Using art to get through grief as the anniversary approaches

I’m still searching for ways to get through this period, but I’ve just begun a project that I wanted to share with you. I’ve read a lot about mandalas through the work of Cath Duncan (Remembering for Good) and Kara Jones (Mother Henna) but shied away from trying it until today. Then an idea occurred to me. What if I could create a maṇḍala which I would add to throughout this period? So, that’s the project I’ve started. I intend to encapsulate Chris’ love of music, her faith, her love of sport and nature, and her strength in one art project, which I will add to each day during the run-up to Easter. I can’t really say what effect it will have, but I’m willing to give it a go. I know I’ve found the work of both women very helpful, and I am willing to really step out of my comfort zone this time, because I need to get through this in a way which doesn’t involve sleeping through it. (It’s a suggestion I make to myself only half-jokingly.)

Have you ever tried using art to help through grief? What did it offer you, and have you kept the pieces? I look forward to reading about how others have dealt with loss through art. 

Wishing you peace and strength on your journeys,

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About Casey Bottono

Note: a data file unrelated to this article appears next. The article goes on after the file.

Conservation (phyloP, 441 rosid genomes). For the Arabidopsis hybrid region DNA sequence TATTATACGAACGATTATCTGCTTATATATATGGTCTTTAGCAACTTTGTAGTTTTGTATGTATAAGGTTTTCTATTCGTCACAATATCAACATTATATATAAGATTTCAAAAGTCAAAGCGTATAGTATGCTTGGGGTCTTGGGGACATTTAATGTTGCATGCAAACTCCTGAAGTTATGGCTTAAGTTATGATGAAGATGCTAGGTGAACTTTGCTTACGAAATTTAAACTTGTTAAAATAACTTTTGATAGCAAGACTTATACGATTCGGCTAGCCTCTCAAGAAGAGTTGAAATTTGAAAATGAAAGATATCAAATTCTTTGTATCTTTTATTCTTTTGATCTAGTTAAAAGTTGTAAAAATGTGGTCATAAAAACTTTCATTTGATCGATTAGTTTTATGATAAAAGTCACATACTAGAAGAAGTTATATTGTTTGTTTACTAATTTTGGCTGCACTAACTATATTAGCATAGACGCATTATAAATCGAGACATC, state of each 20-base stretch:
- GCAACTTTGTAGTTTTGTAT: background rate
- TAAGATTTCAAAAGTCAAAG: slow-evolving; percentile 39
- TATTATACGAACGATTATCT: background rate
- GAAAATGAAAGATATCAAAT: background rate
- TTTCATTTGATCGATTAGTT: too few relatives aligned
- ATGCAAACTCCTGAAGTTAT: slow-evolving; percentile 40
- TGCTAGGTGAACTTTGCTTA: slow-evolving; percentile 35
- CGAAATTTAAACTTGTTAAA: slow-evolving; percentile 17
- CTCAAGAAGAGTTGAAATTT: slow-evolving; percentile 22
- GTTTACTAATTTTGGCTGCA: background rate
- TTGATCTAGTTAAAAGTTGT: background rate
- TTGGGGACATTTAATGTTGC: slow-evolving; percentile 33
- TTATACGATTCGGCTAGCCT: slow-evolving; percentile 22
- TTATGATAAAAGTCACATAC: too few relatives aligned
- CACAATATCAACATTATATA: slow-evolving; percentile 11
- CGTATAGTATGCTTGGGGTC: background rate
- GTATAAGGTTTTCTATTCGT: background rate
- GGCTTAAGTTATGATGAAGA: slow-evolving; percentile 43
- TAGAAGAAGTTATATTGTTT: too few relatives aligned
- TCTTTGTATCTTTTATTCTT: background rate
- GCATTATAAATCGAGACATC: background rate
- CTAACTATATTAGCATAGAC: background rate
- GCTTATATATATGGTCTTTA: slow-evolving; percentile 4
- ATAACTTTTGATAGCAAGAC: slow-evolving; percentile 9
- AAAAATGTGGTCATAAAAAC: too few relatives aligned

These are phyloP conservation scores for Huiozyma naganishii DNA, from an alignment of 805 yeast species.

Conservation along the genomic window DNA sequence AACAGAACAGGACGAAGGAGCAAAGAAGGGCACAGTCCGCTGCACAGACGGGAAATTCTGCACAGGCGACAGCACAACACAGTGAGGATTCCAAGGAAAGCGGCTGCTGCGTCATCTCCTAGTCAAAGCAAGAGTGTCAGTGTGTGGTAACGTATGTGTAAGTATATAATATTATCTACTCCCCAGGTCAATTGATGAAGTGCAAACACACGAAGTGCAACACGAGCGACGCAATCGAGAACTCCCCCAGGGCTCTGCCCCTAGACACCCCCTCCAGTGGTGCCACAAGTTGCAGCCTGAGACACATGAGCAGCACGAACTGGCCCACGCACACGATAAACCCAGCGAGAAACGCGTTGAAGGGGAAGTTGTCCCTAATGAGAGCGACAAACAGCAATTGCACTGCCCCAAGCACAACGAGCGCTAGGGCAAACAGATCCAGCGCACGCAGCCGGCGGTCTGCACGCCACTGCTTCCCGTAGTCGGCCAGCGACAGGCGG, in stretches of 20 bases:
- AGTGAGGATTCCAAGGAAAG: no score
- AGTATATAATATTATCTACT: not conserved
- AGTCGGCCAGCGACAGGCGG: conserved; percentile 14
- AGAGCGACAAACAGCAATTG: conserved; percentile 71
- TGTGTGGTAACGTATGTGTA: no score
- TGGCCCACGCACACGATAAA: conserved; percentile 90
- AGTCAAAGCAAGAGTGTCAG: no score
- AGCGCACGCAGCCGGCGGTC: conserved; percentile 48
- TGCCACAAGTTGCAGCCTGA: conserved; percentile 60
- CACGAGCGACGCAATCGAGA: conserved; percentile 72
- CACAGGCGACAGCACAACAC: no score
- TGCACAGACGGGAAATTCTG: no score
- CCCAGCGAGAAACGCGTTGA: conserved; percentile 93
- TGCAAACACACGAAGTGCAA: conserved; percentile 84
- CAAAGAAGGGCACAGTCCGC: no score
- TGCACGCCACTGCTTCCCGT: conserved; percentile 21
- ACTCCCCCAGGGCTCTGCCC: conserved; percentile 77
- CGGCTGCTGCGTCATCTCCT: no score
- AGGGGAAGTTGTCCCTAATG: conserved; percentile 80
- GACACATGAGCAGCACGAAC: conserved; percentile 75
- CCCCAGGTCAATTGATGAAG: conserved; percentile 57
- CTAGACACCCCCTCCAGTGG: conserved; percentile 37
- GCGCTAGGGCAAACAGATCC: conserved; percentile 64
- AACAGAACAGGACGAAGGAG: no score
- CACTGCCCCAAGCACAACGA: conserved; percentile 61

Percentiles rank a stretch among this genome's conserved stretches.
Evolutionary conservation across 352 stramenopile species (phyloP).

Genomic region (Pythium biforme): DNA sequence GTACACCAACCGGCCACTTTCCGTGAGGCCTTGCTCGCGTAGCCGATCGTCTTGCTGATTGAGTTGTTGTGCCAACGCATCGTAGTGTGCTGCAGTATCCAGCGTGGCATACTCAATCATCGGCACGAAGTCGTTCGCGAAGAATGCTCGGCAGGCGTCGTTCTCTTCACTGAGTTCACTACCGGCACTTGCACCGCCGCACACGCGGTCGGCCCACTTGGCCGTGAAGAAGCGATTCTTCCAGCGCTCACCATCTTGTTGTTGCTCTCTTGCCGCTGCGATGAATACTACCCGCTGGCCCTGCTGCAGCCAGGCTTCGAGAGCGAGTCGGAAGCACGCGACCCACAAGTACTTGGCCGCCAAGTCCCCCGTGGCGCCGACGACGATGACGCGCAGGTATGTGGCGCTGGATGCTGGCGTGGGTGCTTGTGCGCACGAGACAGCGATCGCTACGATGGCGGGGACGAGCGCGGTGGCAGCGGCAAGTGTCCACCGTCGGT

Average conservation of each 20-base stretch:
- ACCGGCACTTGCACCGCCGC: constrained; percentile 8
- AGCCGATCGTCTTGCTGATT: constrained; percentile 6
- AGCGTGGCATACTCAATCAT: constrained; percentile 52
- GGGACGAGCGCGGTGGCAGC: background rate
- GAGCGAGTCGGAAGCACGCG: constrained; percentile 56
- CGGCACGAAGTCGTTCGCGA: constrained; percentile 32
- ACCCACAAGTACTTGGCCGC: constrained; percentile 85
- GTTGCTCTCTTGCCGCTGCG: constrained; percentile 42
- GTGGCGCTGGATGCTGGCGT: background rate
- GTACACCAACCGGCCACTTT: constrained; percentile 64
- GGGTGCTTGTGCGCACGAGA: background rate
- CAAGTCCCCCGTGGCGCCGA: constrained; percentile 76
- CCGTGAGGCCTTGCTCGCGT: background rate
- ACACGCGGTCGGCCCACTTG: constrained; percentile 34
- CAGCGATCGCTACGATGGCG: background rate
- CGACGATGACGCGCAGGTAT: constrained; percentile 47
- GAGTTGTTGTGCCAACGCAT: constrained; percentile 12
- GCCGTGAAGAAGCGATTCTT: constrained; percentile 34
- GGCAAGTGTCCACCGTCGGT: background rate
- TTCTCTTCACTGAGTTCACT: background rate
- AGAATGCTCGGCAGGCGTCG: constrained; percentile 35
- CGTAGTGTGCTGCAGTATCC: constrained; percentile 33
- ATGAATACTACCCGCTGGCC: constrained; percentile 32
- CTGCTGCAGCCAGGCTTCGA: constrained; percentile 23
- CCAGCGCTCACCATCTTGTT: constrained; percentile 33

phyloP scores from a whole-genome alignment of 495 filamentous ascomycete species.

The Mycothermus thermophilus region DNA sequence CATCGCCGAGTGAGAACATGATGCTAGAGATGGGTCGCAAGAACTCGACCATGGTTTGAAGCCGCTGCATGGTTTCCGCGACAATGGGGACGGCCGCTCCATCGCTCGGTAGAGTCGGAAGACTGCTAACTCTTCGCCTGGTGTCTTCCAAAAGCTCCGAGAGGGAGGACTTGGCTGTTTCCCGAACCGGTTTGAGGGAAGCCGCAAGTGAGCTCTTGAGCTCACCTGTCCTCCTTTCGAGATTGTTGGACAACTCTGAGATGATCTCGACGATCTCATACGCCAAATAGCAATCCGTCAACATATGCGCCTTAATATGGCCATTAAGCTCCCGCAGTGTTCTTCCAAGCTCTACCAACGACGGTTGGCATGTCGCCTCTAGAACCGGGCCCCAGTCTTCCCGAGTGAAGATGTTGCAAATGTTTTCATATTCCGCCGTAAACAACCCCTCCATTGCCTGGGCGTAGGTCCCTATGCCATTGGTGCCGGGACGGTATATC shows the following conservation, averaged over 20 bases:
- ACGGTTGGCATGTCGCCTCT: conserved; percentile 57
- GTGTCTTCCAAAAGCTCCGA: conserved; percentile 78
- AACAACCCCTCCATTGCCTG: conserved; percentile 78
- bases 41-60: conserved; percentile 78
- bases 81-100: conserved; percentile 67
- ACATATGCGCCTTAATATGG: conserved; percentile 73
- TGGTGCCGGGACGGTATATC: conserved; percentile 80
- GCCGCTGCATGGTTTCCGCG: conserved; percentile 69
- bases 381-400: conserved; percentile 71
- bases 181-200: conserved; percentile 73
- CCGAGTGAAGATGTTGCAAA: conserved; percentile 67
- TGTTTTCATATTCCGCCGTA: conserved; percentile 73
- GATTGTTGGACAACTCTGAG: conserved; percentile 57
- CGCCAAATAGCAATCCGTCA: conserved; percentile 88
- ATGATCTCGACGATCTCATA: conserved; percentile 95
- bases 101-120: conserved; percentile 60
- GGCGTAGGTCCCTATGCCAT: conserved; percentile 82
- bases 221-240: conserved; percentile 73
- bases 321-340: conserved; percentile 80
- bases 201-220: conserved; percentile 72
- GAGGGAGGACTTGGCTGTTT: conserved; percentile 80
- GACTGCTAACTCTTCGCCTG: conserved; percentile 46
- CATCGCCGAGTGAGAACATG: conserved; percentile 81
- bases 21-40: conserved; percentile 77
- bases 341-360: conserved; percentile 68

I am in love with language. I write poetry and fiction in a wide variety of genres. Most recently, I have been shortlisted as a finalist in the Coalition of Texans with Disabilities' Pen2Paper contest.
This entry was posted in anniversaries, Chris, commemoration, coping strategies, Grief Loss and Bereavement. Bookmark the permalink.

7 Responses to Using art to get through grief as the anniversary approaches

  1. Cath Duncan says:

    What a great idea! Have you found Heather Plett’s mandala work over at I particularly loved her “lament mandala” – lovely for grief. Since loss and death are beyond the left brain’ ability to understand and control, creativity is so important for engaging our right brains so that we’re living not just “wholeheartedly” but also “wholemindedly” after loss. Our right brains are comfortable with mystery, paradox, ambiguity, unanswerable questions… so much of the difficult stuff that comes up with death and grief, so creative exercises like mandalas are a wonderful and powerful tool for finding yourself and getting clarity about how to live wholeheartedly after loss.

  2. Casey, what a great idea!! Will look forward to whatever you share with us all here as the mandala unfolds for you. Art — or well, more like heART-making — has saved me many many times in the grief process. And it is interesting that one art form might work now for some aspect, but later, some other aspect of grief and life will rear its head and it will be a whole different art form that allows me to express then. I’ve played with art journal, clay, painting, collaging, beading, mandala, prose/poetry, stamp carving… you name it! Each has a different physical sensation for me and has served a different purpose in the ever-unfolding path of grief and life.